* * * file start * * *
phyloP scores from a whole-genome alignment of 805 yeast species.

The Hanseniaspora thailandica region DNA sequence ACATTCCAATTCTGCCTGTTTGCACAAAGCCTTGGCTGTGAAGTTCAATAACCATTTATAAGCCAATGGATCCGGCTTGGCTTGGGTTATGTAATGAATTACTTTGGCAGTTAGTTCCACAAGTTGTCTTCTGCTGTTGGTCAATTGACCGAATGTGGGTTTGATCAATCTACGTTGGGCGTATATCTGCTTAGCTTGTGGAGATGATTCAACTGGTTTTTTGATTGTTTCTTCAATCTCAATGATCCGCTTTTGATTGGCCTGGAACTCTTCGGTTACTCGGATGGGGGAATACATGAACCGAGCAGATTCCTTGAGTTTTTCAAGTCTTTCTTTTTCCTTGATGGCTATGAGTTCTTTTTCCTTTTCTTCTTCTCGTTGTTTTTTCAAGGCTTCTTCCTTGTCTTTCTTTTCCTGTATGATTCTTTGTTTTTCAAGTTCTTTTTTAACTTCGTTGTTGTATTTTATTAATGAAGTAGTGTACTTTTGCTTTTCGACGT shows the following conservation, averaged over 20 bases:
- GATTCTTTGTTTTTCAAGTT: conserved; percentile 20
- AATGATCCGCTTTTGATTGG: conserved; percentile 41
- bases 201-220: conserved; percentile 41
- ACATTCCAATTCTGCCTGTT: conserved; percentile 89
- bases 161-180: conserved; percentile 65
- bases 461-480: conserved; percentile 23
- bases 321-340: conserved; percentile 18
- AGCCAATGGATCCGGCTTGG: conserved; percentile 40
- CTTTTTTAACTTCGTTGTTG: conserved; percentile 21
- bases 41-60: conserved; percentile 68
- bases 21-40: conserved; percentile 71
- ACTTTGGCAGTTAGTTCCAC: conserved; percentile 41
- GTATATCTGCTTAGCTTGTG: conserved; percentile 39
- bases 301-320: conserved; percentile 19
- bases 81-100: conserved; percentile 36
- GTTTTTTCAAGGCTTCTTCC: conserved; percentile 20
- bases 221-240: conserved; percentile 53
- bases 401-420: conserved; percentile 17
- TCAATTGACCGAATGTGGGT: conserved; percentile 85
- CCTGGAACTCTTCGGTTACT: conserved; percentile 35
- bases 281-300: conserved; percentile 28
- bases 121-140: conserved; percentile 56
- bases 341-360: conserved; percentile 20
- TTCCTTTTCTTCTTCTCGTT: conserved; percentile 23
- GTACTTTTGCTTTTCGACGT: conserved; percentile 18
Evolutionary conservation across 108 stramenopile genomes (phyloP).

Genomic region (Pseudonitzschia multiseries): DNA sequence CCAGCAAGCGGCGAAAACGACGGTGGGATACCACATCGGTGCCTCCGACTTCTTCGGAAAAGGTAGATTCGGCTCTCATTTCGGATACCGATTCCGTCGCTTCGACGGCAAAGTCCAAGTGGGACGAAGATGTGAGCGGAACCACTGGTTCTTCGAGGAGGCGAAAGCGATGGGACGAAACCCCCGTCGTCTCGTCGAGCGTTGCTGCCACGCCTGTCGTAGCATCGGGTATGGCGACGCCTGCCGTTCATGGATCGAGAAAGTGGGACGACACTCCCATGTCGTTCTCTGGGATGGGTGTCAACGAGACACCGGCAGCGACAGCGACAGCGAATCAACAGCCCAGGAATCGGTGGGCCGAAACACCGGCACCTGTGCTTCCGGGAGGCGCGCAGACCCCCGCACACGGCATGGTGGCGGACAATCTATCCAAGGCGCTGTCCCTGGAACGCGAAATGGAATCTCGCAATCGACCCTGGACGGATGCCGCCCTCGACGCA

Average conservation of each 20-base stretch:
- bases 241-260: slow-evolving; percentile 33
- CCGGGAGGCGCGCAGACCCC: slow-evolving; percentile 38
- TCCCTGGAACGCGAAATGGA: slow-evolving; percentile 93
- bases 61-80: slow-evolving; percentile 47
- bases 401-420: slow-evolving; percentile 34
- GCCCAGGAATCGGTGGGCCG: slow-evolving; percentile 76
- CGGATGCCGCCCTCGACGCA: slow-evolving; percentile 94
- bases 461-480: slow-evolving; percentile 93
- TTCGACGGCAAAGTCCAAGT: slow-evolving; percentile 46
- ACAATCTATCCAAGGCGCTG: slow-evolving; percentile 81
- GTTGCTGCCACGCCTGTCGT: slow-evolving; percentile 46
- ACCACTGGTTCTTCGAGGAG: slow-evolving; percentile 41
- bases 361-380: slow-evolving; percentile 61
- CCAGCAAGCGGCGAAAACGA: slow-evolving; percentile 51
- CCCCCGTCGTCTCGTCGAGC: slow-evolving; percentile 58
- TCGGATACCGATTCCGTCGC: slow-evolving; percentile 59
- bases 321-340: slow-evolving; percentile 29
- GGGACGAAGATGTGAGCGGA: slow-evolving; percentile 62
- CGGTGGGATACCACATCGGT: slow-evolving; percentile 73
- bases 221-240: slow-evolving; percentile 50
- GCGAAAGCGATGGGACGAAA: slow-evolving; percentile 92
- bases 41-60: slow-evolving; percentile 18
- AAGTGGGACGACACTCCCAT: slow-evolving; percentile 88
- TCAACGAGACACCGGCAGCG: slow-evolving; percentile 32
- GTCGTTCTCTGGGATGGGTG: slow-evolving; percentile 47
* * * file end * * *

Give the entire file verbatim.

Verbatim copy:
phyloP scores from a whole-genome alignment of 805 yeast species.

The Hanseniaspora thailandica region DNA sequence ACATTCCAATTCTGCCTGTTTGCACAAAGCCTTGGCTGTGAAGTTCAATAACCATTTATAAGCCAATGGATCCGGCTTGGCTTGGGTTATGTAATGAATTACTTTGGCAGTTAGTTCCACAAGTTGTCTTCTGCTGTTGGTCAATTGACCGAATGTGGGTTTGATCAATCTACGTTGGGCGTATATCTGCTTAGCTTGTGGAGATGATTCAACTGGTTTTTTGATTGTTTCTTCAATCTCAATGATCCGCTTTTGATTGGCCTGGAACTCTTCGGTTACTCGGATGGGGGAATACATGAACCGAGCAGATTCCTTGAGTTTTTCAAGTCTTTCTTTTTCCTTGATGGCTATGAGTTCTTTTTCCTTTTCTTCTTCTCGTTGTTTTTTCAAGGCTTCTTCCTTGTCTTTCTTTTCCTGTATGATTCTTTGTTTTTCAAGTTCTTTTTTAACTTCGTTGTTGTATTTTATTAATGAAGTAGTGTACTTTTGCTTTTCGACGT shows the following conservation, averaged over 20 bases:
- GATTCTTTGTTTTTCAAGTT: conserved; percentile 20
- AATGATCCGCTTTTGATTGG: conserved; percentile 41
- bases 201-220: conserved; percentile 41
- ACATTCCAATTCTGCCTGTT: conserved; percentile 89
- bases 161-180: conserved; percentile 65
- bases 461-480: conserved; percentile 23
- bases 321-340: conserved; percentile 18
- AGCCAATGGATCCGGCTTGG: conserved; percentile 40
- CTTTTTTAACTTCGTTGTTG: conserved; percentile 21
- bases 41-60: conserved; percentile 68
- bases 21-40: conserved; percentile 71
- ACTTTGGCAGTTAGTTCCAC: conserved; percentile 41
- GTATATCTGCTTAGCTTGTG: conserved; percentile 39
- bases 301-320: conserved; percentile 19
- bases 81-100: conserved; percentile 36
- GTTTTTTCAAGGCTTCTTCC: conserved; percentile 20
- bases 221-240: conserved; percentile 53
- bases 401-420: conserved; percentile 17
- TCAATTGACCGAATGTGGGT: conserved; percentile 85
- CCTGGAACTCTTCGGTTACT: conserved; percentile 35
- bases 281-300: conserved; percentile 28
- bases 121-140: conserved; percentile 56
- bases 341-360: conserved; percentile 20
- TTCCTTTTCTTCTTCTCGTT: conserved; percentile 23
- GTACTTTTGCTTTTCGACGT: conserved; percentile 18
Evolutionary conservation across 108 stramenopile genomes (phyloP).

Genomic region (Pseudonitzschia multiseries): DNA sequence CCAGCAAGCGGCGAAAACGACGGTGGGATACCACATCGGTGCCTCCGACTTCTTCGGAAAAGGTAGATTCGGCTCTCATTTCGGATACCGATTCCGTCGCTTCGACGGCAAAGTCCAAGTGGGACGAAGATGTGAGCGGAACCACTGGTTCTTCGAGGAGGCGAAAGCGATGGGACGAAACCCCCGTCGTCTCGTCGAGCGTTGCTGCCACGCCTGTCGTAGCATCGGGTATGGCGACGCCTGCCGTTCATGGATCGAGAAAGTGGGACGACACTCCCATGTCGTTCTCTGGGATGGGTGTCAACGAGACACCGGCAGCGACAGCGACAGCGAATCAACAGCCCAGGAATCGGTGGGCCGAAACACCGGCACCTGTGCTTCCGGGAGGCGCGCAGACCCCCGCACACGGCATGGTGGCGGACAATCTATCCAAGGCGCTGTCCCTGGAACGCGAAATGGAATCTCGCAATCGACCCTGGACGGATGCCGCCCTCGACGCA

Average conservation of each 20-base stretch:
- bases 241-260: slow-evolving; percentile 33
- CCGGGAGGCGCGCAGACCCC: slow-evolving; percentile 38
- TCCCTGGAACGCGAAATGGA: slow-evolving; percentile 93
- bases 61-80: slow-evolving; percentile 47
- bases 401-420: slow-evolving; percentile 34
- GCCCAGGAATCGGTGGGCCG: slow-evolving; percentile 76
- CGGATGCCGCCCTCGACGCA: slow-evolving; percentile 94
- bases 461-480: slow-evolving; percentile 93
- TTCGACGGCAAAGTCCAAGT: slow-evolving; percentile 46
- ACAATCTATCCAAGGCGCTG: slow-evolving; percentile 81
- GTTGCTGCCACGCCTGTCGT: slow-evolving; percentile 46
- ACCACTGGTTCTTCGAGGAG: slow-evolving; percentile 41
- bases 361-380: slow-evolving; percentile 61
- CCAGCAAGCGGCGAAAACGA: slow-evolving; percentile 51
- CCCCCGTCGTCTCGTCGAGC: slow-evolving; percentile 58
- TCGGATACCGATTCCGTCGC: slow-evolving; percentile 59
- bases 321-340: slow-evolving; percentile 29
- GGGACGAAGATGTGAGCGGA: slow-evolving; percentile 62
- CGGTGGGATACCACATCGGT: slow-evolving; percentile 73
- bases 221-240: slow-evolving; percentile 50
- GCGAAAGCGATGGGACGAAA: slow-evolving; percentile 92
- bases 41-60: slow-evolving; percentile 18
- AAGTGGGACGACACTCCCAT: slow-evolving; percentile 88
- TCAACGAGACACCGGCAGCG: slow-evolving; percentile 32
- GTCGTTCTCTGGGATGGGTG: slow-evolving; percentile 47